A spinning reel such as a Penn 6500 or 7500 loaded with 20-pound-test monofilament and a 50- to 60-pound-test leader works well for this style of fishing. Smith matches the reel to a 7-foot spinning rod rated for 20- to 40-pound-test line.
Once you hook up, stay close to the fish but not right over it, he advises. “The key is stopping its forward motion,” he says. “For that, you need to back away and apply side pressure. That’s the way to beat a trophy tarpon.”
Newport Beach, California: Thresher Sharks
Dave Elm, Production Manager, AFTCO
California’s Orange County region merges into one megalopolis, the greater Los Angeles area, with a mind-boggling population that snarls traffic, crowds beaches, and packs amusement parks. To many, this is the culture of Hollywood and surfing. Yet SoCal’s nearshore waters offer more than just surf. They also host migrating populations of thresher sharks.
Veteran saltwater angler, immediate past president of the Balboa Angling Club and production manager for AFTCO, Dave Elm has fished for thresher sharks here for more than 25 years, boating fish in the 100- to 200-pound class less than a mile off the beach.
“They can arrive as early as April and might stay through June,” Elm says. “Sometimes they come back through in September, October and November.” Surface water temperatures in the 64-degree F range are a key indicator, he says.
Elm likes to target the Newport Canyon area and the adjacent 50-fathom curve that drops off less than a mile outside the entrance to Newport Bay, as well as shallower water closer to the beach. Threshers sometimes feed just outside the surf zone.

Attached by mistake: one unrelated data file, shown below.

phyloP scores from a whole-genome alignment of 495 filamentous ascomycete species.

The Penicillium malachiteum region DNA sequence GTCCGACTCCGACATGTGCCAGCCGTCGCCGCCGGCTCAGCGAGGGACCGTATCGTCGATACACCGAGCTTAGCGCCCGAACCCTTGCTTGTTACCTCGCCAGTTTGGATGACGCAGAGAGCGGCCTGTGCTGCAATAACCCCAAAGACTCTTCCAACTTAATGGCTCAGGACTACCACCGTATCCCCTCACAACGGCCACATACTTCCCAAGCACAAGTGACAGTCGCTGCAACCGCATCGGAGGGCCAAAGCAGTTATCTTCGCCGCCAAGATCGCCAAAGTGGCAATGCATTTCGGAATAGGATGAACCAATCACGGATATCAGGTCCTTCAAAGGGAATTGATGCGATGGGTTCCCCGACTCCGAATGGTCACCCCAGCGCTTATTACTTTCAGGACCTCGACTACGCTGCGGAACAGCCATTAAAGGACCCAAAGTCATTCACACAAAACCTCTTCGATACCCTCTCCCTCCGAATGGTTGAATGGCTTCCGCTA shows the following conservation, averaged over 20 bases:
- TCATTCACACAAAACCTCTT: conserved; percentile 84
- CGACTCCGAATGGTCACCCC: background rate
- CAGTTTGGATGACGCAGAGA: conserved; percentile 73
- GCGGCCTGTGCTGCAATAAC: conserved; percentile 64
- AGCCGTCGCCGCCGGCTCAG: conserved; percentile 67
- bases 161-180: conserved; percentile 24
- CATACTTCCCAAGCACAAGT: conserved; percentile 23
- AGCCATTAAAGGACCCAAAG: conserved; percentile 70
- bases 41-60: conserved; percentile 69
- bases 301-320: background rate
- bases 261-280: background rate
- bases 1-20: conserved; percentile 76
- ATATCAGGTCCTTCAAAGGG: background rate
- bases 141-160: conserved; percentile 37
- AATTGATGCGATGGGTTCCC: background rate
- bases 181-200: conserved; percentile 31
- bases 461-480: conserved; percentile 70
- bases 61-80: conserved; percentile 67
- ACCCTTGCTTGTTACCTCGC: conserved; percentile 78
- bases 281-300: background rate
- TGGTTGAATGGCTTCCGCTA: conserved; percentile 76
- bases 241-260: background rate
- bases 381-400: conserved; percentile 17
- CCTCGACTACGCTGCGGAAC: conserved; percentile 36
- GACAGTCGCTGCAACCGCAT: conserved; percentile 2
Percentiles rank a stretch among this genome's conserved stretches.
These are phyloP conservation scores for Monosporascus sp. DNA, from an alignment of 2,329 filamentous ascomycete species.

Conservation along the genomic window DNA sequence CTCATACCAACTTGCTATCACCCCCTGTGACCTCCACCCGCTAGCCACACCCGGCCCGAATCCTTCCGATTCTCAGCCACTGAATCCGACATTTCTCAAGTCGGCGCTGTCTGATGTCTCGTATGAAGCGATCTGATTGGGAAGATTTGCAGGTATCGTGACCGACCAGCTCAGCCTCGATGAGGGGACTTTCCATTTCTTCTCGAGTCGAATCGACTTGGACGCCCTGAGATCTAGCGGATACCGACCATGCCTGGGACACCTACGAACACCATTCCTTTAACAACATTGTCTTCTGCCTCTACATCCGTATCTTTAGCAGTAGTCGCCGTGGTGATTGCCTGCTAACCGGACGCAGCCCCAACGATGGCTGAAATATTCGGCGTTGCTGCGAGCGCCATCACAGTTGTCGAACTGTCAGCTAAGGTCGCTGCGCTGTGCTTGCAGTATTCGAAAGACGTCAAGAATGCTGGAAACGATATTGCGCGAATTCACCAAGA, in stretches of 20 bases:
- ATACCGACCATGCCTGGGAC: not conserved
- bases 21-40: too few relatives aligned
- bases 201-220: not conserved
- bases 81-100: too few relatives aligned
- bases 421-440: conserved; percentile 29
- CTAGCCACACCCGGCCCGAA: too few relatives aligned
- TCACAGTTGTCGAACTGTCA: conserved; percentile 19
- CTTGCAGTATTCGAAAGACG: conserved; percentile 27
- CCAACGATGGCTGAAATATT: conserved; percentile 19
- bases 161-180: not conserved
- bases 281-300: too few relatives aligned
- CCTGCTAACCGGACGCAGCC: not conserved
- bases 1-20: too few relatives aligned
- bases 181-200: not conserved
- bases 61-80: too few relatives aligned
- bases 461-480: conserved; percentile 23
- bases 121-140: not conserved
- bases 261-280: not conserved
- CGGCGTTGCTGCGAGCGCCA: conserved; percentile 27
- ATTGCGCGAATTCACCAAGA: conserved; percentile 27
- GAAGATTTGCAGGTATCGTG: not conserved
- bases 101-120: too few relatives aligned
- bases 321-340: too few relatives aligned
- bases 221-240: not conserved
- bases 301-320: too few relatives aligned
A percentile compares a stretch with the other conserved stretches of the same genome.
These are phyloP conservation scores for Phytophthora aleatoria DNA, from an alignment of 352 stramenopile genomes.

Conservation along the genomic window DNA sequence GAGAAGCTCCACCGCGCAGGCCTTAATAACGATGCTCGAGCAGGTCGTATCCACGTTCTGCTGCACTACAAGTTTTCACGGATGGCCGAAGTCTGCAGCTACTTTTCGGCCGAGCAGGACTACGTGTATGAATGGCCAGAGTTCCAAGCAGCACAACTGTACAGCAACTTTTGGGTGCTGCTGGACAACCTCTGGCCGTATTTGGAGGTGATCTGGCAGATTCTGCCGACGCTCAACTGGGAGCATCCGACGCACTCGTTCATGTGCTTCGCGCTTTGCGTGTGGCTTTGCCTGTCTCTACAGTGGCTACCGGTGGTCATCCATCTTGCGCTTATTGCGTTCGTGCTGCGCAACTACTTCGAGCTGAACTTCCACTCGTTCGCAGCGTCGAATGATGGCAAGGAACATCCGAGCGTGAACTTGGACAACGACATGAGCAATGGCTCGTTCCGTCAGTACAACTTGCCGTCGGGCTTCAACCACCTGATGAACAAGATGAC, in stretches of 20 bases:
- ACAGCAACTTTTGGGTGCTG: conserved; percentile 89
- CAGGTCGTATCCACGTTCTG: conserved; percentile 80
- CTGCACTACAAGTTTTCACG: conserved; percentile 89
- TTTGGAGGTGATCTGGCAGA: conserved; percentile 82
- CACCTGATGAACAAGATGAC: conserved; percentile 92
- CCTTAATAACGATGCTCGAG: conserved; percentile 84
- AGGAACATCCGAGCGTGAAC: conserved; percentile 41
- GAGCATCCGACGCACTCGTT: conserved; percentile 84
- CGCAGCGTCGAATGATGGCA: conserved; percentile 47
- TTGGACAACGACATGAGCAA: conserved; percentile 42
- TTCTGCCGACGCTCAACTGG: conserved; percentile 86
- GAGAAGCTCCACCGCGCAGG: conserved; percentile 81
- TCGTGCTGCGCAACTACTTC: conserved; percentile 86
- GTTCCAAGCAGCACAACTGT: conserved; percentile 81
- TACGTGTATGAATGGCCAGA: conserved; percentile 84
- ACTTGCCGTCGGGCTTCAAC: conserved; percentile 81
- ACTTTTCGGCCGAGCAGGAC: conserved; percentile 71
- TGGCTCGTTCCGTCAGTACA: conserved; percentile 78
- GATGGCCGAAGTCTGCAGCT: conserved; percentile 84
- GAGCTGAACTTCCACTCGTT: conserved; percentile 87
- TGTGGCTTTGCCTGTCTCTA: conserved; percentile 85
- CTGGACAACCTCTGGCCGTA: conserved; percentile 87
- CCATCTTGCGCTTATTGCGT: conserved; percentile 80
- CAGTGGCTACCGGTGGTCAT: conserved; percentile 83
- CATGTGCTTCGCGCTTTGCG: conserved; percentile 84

These sharks follow the biomass of anchovy schools, fattening up along the way. Fish in the 300- and 400-pound range have been caught around the canyons, which create an upwelling of nutrients and plankton that attracts and holds schools of baitfish.
“If you want to find threshers, you need to find the grocery store,” advises Elm in reference to forage fish. He likes to troll while scanning for birds such as gulls and terns dipping and diving on bait schools, while also keeping an eye on the fish finder for bait.
One issue with threshers: They slash at hooked baits with their long tails and can become foul-hooked, leading to prolonged, less-than-spectacular battles and a dead shark.
To avoid this, Elm trolls a hookless Bait-O-Matic lure with a whole dead mackerel pinned inside using a modified snap swivel. He trolls at about 3 knots with 100 to 150 feet of line out. Once a thresher attacks the lure or bait rig, Elm pulls the boat out of gear and reels the Bait-O-Matic to the boat.
“The thresher usually follows that teaser all the way to the transom,” he says. “Then we pull the lure out of the water and put a hooked bait in front of the fish. The thresher almost always inhales it.”